This important concept is called *conditional* *probability*. It examines the likelihood that an event will occur, given that another event has *already* *occurred*. In our situation, the HIV test had *already* produced a positive result. So we needed to see the probability that, given that, the person might be negative.

Here’s another example: if you have ebola, it’s likely that you’ll have a headache. But if you have a headache, it’s not necessarily likely that you have ebola. The situation changes greatly depending on which condition is first.

So the next time you read a statistic, look carefully at the conditions of it. They could make the difference between a probability of .1 percent and one of more than 90 percent!

# The Drunkard’s Walk Key Idea #4: Random errors and variations can influence statistical calculations.

Have you ever encountered two statistics measuring the same thing with different results? Statistics can be twisted to promote certain agendas, but they can also be subject to random human error.

Sometimes small mistakes in calculations or data recording can have huge consequences.

In 2006, the American Bureau of Labor Statistics reported the national unemployment rate to be 4.7 percent, which was an improvement from the previous year’s 4.8 percent. In response, *The* *New* *York* *Times* wrote an article entitled “Jobs and Wages Increased Modestly Last Month.” However, that wasn’t exactly the case.

An increase so small – 4.7 to 4.8 percent – might have just been the result of an error. And, unfortunately for *The* *New* *York* *Times*, it was: this phenomenon is known as *random* *error*.

In this case, someone might’ve simply reported something wrong. Even if only a few cities were reported incorrectly, that could’ve impacted the overall figure for the country.

Random error can be even stronger when measuring something that’s subjective, like wine ratings. Wine critics typically rate wines from 1 to 100. But how reliable are these ratings? If three critics rate one wine as an 80, that wine is probably pretty good. But what if the ratings are 60, 80 and 100? Those numbers also average 80, but the critics didn’t favor the wine equally.

To illustrate the variety in such statistics, mathematicians developed the concept of *sample* *standard* *deviation*, which measures the variance between results in a given sample.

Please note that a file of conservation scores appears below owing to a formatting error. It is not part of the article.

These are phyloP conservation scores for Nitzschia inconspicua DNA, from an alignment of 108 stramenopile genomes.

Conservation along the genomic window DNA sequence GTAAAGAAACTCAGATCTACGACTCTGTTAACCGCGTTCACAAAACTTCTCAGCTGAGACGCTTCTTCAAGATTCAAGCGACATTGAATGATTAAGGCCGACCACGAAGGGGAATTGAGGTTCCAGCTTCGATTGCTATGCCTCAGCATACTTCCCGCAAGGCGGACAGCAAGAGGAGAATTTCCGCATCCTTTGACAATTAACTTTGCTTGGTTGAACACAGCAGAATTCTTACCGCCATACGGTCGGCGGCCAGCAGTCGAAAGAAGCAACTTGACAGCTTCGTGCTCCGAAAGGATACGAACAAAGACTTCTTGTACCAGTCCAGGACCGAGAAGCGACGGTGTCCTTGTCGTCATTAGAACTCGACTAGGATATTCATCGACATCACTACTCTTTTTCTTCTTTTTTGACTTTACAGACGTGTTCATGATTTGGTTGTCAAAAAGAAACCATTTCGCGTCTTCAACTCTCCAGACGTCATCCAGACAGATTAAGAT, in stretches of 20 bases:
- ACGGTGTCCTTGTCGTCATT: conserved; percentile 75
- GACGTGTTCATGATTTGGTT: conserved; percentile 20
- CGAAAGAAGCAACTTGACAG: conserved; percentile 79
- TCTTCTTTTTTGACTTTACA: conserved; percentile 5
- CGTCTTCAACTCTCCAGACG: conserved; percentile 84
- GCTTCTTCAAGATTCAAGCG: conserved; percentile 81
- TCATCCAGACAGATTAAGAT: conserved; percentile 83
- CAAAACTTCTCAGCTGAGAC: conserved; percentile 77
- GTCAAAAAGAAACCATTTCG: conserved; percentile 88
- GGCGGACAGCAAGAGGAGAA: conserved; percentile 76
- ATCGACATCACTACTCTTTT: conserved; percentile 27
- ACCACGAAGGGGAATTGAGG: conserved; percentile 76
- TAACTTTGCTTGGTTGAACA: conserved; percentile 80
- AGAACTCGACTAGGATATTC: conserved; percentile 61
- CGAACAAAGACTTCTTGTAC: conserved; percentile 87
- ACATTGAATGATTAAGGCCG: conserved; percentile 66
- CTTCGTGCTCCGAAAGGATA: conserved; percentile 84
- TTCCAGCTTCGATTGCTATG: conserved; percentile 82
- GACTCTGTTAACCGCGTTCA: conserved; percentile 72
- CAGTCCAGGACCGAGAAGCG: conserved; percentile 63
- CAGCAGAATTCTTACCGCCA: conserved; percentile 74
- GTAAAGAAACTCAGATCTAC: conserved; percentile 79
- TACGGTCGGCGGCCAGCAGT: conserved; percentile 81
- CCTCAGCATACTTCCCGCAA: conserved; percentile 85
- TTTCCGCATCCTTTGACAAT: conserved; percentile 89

In the first example, where the critics all gave the wine an 80, the standard deviation would be *zero* as there isn’t any variation. In the second case, the standard deviation would be higher (20), which would demonstrate the variety and help the wine drinkers understand the ratings better.

So, seemingly small variations or errors can have profound effects. Learn to keep an eye out for them and you’ll have a deeper understanding of statistics.

# The Drunkard’s Walk Key Idea #5: Accurate data sets often produce a bell curve.

If you were to graph the heights of everyone you know, how would the distribution look? Many data sets, such as human height, have what’s called a *normal* *distribution* or *bell* *curve*.

A bell curve is literally shaped like a bell and it has two fundamental characteristics:

First, the position of its *mean*. The mean is the average (60, 80 and 100 have a mean of 80). In a normal distribution, the mean is the most represented value. So with male height, the mean might be 1.8 meters. The highest (or most represented) value on the bell curve will be 1.8, and 1.79 or 1.81 will be lower.

The second characteristic is the spread of their data. The further you get from the mean, the fewer the representations. So in our height example, there are more men who are 1.8 meters tall than 1.81 meters, but also more who are 1.81 meters tall than 2.01 meters.

So if we can identify the characteristics of a bell curve, it indicates that the data is probably accurate.

Let’s say the average American male height is 1.8 meters. If you measure the heights of males at different American universities, they might not all average 1.8 meters – one school might have 1.78 meters and another might have 1.81 meters – but it’d be unlikely to see a data set with an average of 1.7 meters because that’s quite far from the national mean. So a sample, such as male height at a certain university, may not be perfectly representative in the case of the national average, but it will often be quite close.

Many data sets are normally distributed in this way, which is useful for making predictions. If you have a smaller data set, you can often predict the outcome of a larger data set. Predictions for upcoming elections, for instance, are done this way, and they’re usually close to the actual result.

# The Drunkard’s Walk Key Idea #6: We can find meaningful patterns between different sets of data.

How tall are you? How tall are your parents? Do you think there’s a relationship between those two variables? If so, how can that relationship be expressed?

Mathematician Francis Galton, who was a cousin of Charles Darwin, investigated this phenomenon when he developed the *coefficient* *of* *correlation*.

Galton was fascinated with measurements. He measured people’s heads and noses, and even the attractiveness of girls he passed on the street (to him, London girls were the most attractive, and Aberdeen girls the least).

More importantly, he began to predict certain measurements of children’s bodies based on measurements of their parents. He plotted a graph of the children’s height on top of a graph of their parents’ height and observed that the two graphs seemed to be related. By doing so, he discovered an important statistical concept: *correlation*.

The *correlation* *coefficient* describes the degree of correlation between two variables. So here, our variables are the parents’ height and their children’s height and we have a *positive* *correlation*, which means that the variables follow a specific pattern: the taller the parents, the taller the children.

The highest possible correlation of these variables would be if a person’s height *always* followed a formula depending on his or her parents’ height. So a person’s height might be exactly the mean of his or her parents’ height, for instance. Height doesn’t work that perfectly, but there’s certainly a positive correlation to be seen.